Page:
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The Attention Economy : Understanding the New Currency of Business Hardcover – June 1, 2001

4.3 out of 5 stars 29 customer reviews

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Editorial Reviews

Amazon.com Review

If you like to keep on top of what's going on in the world but find it difficult to get through more than a section or two of the Sunday New York Times, take heart. Were you to actually plow through the whole thing, even just once, you'd be taking in more factual information than was gathered in all the written material available to a reader in the 15th century. And that's just a Sunday paper; what about all the e-mail, voice mail, meetings, Web pages (2 billion or so of them), and publications (more than 60,000 new books and 18,000 magazines published annually in the U.S. alone) vying for your attention? According to Thomas H. Davenport and John C. Beck, we live in an age of information overload, where attention has become the most valuable business currency. Welcome to The Attention Economy.

If yesterday was the age of information, today is the age of trying to attract or employ people's attention. Indeed, leaders and managers in the business world face this two-fold problem daily, constantly seeking the attention of their customers and employees while managing their own limited supply. Declaring that "understanding and managing attention is now the single most important determinant of business success," the authors examine what attention is, how it can be measured, how it's being technologically constructed and protected, and where and how attention is being most effectively exploited.

Predictably, nowhere are these economics more important than in the realm of e-commerce. In the chapter entitled "Eyeballs and Cyber Malls," the authors discuss the strategies needed to gain and maintain attention "stickiness." The book contains numerous suggestions on how leaders can manage their own attention and that of their employees more effectively (and how to avoid and treat info-stress), but always with an eye on the ultimate goal: affecting the type and amount of attention your customers give you. Already, more money is often spent on attracting attention to a product than spent on the product itself (we're reminded of The Blair Witch Project, which cost a mere $350,000 to make and $11 million to market). And as our information environment gets increasingly saturated, holding a person's attention becomes an ever more difficult proposition; as the authors suggest, actually paying for someone to receive your information is a realistic prospect in the not-too-distant future. Indeed, the book's final chapter is devoted to what the authors predict will affect attention in the future, and how attention can and will be acquired, monitored, and distributed.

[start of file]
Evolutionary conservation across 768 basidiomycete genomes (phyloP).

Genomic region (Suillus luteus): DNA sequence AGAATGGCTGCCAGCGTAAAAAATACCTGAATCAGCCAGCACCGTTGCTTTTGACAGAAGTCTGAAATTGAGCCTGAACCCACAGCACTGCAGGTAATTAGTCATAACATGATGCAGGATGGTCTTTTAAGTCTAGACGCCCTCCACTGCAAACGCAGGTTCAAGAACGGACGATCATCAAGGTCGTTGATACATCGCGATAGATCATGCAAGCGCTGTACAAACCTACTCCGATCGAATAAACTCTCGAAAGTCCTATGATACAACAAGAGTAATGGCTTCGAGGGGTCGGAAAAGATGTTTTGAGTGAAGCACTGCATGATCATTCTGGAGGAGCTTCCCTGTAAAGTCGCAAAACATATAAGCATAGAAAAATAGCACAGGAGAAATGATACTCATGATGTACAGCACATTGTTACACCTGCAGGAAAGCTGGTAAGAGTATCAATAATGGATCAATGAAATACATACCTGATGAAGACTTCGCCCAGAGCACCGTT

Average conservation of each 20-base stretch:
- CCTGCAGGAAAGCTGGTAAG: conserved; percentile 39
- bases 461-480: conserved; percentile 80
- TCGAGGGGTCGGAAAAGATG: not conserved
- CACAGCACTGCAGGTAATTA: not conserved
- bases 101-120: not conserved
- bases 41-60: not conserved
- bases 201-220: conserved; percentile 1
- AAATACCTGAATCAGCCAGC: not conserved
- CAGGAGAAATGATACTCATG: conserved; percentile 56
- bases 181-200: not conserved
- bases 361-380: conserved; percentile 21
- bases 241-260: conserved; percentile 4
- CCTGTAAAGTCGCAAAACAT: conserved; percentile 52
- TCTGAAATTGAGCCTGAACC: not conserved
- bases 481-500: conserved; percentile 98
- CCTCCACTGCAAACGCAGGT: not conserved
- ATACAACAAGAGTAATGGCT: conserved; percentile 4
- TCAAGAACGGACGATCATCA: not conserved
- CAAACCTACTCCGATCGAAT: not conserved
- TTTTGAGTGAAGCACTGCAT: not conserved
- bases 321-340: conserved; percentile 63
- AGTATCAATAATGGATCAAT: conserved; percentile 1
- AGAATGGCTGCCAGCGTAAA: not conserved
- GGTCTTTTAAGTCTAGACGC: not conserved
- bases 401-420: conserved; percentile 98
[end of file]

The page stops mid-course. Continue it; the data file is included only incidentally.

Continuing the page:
The Attention Economy is peppered with anecdotal pull-outs and "overheard" comments; though intriguing in as random factoids and zippy, little quotes, this sideline information doesn't always tie in with the authors' points and often seems distracting. The book is well written, though, and the authors, both of whom work at the Accenture Institute for Strategic Change, take an informed and well-balanced look at what is perhaps our society's most priceless, ephemeral commodity. --S. Ketchum

From Publishers Weekly

The most significant problem in today's business world is not competition, lack of skilled employees or an uncertain economy, but an attention deficit, declare two consultants affiliated with the Accenture Institute for Strategic Change. Put simply, with all the noise from meetings, faxes, voice mail and e-mail, it's hard to get consumers', employees', stockholders' or executives' undivided attention anymore. The companies that will succeed in the future, the authors state, will focus their efforts on this problem, instead of on conventional approaches to time management. Using research from such fields as television programming, Davenport (a distinguished scholar in residence at Babson College and author of Mission Critical) and Beck (a professor at UCLA's Anderson School of Management) explain how to attack "organizational ADD" on both an individual and corporate level. In one example, the authors point to an executive who postponed certain technological initiatives, noting that there were already too many demands on the company's attention. Though some of the writing is pedantic, the authors accurately describe corporate life and deliver a worthy message, along with short, practical sidebars. (June)Forecast: The authors' fresh message and an attention-getting jacket along with a $100,000 advertising campaign (including ads in the Wall Street Journal, the New York Times, Business Week and PW), 20-city radio satellite tour and author speaking engagements will help this book capture the business world's attention.

Copyright 2001 Cahners Business Information, Inc.


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Product Details

  • Hardcover: 272 pages
  • Publisher: Harvard Business Review Press (June 1, 2001)
  • Language: English
  • ISBN-10: 157851441X
  • ISBN-13: 978-1578514410
  • Product Dimensions: 9.6 x 7.6 x 0.9 inches
  • Shipping Weight: 2 pounds
  • Average Customer Review: 4.3 out of 5 stars  See all reviews (29 customer reviews)